The Association of Professional Pension Trustees (APPT) has announced it will allow professional trustees to become provisionally accredited in light of delays caused by Covid-19.
The APPT said, while it is still accepting applications for full accreditation, it is now also offering the interim step of provisional accreditation, noting it could be difficult for professional trustees to complete examinations and background checks at the current time.
The trade body said professional trustees could complete and submit their application form and relevant documentation to receive provisional accreditation status from today - adding that, once they are able to complete the accreditation examinations and finalise their background checks, they would be awarded full accreditation status by the APPT.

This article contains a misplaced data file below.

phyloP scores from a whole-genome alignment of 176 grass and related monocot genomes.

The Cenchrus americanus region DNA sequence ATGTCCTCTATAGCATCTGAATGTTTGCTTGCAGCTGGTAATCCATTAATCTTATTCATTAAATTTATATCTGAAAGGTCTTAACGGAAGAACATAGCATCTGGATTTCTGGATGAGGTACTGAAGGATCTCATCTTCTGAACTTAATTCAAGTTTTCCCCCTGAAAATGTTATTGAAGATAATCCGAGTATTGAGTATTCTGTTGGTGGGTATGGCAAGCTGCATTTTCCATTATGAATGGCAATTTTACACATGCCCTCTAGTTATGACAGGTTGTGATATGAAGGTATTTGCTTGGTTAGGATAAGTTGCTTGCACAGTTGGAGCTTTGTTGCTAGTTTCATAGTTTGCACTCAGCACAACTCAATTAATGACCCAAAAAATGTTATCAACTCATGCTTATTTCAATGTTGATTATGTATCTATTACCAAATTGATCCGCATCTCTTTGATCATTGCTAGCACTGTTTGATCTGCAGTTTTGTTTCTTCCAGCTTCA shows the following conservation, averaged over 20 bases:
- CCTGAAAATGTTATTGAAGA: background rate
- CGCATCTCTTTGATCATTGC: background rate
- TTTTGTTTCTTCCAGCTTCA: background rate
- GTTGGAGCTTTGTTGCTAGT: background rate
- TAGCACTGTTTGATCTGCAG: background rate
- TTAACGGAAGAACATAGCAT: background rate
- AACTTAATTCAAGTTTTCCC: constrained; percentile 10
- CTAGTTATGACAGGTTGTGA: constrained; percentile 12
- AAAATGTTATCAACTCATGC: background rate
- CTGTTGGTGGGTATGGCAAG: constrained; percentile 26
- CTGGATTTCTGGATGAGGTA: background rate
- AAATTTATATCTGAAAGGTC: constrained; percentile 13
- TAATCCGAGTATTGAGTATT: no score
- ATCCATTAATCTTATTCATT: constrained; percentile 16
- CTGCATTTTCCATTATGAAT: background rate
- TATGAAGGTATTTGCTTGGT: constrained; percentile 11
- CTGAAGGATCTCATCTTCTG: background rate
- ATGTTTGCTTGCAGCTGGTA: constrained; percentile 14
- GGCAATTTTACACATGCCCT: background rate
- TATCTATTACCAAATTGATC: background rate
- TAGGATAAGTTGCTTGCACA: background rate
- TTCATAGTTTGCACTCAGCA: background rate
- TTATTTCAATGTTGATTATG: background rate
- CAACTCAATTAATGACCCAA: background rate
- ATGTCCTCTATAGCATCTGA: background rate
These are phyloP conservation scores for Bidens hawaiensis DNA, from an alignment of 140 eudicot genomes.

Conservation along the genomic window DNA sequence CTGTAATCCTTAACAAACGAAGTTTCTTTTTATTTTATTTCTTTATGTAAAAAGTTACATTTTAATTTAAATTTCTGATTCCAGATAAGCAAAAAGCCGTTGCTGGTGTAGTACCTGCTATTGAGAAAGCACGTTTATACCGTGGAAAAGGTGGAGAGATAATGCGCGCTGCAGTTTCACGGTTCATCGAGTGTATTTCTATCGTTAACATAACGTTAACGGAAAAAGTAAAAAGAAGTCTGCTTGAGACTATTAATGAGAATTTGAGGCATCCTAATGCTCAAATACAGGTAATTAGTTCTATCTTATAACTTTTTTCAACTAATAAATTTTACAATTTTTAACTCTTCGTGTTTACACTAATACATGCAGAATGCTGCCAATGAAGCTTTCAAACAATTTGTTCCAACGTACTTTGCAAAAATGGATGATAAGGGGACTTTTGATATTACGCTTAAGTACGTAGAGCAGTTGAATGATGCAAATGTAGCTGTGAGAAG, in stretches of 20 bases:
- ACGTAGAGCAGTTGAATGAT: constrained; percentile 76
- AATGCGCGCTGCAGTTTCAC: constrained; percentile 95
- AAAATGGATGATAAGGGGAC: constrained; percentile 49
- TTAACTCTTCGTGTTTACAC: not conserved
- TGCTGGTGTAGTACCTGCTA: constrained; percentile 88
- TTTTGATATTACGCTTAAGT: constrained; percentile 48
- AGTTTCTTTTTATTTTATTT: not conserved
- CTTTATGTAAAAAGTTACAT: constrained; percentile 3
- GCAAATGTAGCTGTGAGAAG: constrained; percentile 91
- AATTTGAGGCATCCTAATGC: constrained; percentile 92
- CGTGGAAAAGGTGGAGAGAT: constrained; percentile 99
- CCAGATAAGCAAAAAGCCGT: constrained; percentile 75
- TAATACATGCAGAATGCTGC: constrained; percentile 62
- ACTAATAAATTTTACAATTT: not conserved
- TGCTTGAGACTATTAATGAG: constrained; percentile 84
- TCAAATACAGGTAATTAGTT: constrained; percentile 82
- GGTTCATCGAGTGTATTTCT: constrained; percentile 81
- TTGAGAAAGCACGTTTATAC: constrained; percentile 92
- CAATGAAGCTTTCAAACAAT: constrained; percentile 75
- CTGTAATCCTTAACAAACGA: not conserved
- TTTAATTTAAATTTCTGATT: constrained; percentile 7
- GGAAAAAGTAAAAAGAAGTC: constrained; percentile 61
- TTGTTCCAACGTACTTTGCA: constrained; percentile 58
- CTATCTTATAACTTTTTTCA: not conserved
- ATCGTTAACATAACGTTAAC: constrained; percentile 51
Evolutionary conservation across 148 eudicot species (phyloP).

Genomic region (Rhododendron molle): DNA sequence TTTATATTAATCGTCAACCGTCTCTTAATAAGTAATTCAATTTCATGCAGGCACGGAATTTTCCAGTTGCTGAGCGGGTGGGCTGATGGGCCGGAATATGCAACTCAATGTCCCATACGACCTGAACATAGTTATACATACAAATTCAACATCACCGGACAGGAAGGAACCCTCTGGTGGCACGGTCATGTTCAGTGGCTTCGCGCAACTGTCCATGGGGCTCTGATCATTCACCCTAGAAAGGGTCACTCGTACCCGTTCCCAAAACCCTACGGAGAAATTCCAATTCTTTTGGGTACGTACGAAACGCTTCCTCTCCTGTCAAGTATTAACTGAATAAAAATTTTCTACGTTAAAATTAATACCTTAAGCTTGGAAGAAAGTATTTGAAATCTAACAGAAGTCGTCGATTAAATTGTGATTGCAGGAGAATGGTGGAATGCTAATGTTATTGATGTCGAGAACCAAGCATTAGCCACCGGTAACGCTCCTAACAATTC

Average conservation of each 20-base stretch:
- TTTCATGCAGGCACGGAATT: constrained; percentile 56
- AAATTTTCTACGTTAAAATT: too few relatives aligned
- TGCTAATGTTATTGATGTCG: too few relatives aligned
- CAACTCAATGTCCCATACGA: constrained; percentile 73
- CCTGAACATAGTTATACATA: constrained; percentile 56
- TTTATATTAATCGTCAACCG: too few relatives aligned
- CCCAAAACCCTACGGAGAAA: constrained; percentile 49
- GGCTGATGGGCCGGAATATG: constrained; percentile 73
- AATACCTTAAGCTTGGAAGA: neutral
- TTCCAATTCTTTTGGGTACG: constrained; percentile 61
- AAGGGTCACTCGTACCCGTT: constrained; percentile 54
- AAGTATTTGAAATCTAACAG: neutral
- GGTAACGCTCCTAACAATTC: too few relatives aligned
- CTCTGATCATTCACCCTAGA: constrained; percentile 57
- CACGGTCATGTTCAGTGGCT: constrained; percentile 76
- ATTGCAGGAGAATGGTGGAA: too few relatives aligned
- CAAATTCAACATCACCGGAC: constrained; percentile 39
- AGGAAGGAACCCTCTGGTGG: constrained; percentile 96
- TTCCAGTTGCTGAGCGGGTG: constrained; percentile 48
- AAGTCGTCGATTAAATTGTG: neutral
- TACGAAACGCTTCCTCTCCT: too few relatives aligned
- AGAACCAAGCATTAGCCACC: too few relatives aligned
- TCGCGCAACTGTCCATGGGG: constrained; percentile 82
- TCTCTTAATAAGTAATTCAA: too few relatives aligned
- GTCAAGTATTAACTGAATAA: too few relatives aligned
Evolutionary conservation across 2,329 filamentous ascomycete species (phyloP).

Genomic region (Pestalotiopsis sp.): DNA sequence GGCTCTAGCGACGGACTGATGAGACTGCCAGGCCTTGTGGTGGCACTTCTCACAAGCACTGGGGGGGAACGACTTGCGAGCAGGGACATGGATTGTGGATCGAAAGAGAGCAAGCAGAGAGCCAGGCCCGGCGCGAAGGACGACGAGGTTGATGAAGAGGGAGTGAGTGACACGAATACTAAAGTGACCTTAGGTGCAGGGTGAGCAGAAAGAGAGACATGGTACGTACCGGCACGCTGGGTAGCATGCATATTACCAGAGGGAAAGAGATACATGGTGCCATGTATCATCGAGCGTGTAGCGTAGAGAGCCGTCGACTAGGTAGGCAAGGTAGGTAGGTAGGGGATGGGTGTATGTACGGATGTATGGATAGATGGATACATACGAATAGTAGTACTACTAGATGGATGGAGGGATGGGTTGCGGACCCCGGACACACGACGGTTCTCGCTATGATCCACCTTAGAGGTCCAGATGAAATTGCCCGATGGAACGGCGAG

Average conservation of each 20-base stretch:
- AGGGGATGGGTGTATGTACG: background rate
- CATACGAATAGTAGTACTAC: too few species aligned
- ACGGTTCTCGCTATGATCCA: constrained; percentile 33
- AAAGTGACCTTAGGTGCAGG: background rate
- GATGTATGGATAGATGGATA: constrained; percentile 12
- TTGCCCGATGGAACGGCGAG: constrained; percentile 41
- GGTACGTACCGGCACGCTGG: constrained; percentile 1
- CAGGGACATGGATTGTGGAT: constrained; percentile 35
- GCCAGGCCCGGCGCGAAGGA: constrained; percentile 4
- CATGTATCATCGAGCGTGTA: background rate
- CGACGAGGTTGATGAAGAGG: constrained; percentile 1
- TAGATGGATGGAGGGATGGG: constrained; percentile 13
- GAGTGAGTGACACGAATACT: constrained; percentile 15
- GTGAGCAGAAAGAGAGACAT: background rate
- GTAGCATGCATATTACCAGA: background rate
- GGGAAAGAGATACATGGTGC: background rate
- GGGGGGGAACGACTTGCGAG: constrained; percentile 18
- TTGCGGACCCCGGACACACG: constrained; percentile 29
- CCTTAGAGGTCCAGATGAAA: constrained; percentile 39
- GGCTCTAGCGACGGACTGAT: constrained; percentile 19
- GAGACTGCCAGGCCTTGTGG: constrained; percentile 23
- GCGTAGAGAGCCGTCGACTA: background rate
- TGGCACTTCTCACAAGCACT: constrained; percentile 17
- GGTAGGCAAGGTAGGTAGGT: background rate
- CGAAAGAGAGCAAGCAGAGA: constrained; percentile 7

Chairwoman Nita Tinn said: "This is a challenging and uncertain time for pension schemes and sponsoring employers, which means that professional trustees are called upon now more than ever to exercise their skill and judgment in navigating through a series of difficult decisions.
"Accreditation is an important development for professional trustees which will help them demonstrate their ability to deal with the challenges, and we know it will play a vital role in maintaining and enhancing standards and securing better outcomes for all scheme members."
Tinn added: "We want to ensure all professional trustees can gain APPT accreditation as soon as possible, which is why we are accepting applications now."
The announcement comes just days after the Pensions Management Institute (PMI) announced that CBC Pension Services director Michael Clark had become the first fully-accredited professional trustee in the UK.
Both regimes are very similar - following the standards published by the Professional Trustee Standards Working Group (PTSWG) in 2019 - and requiring trustees to pass both a number of background checks in addition to both units of the PMI's Level 3 Certificate in Pension Trusteeship (CPT).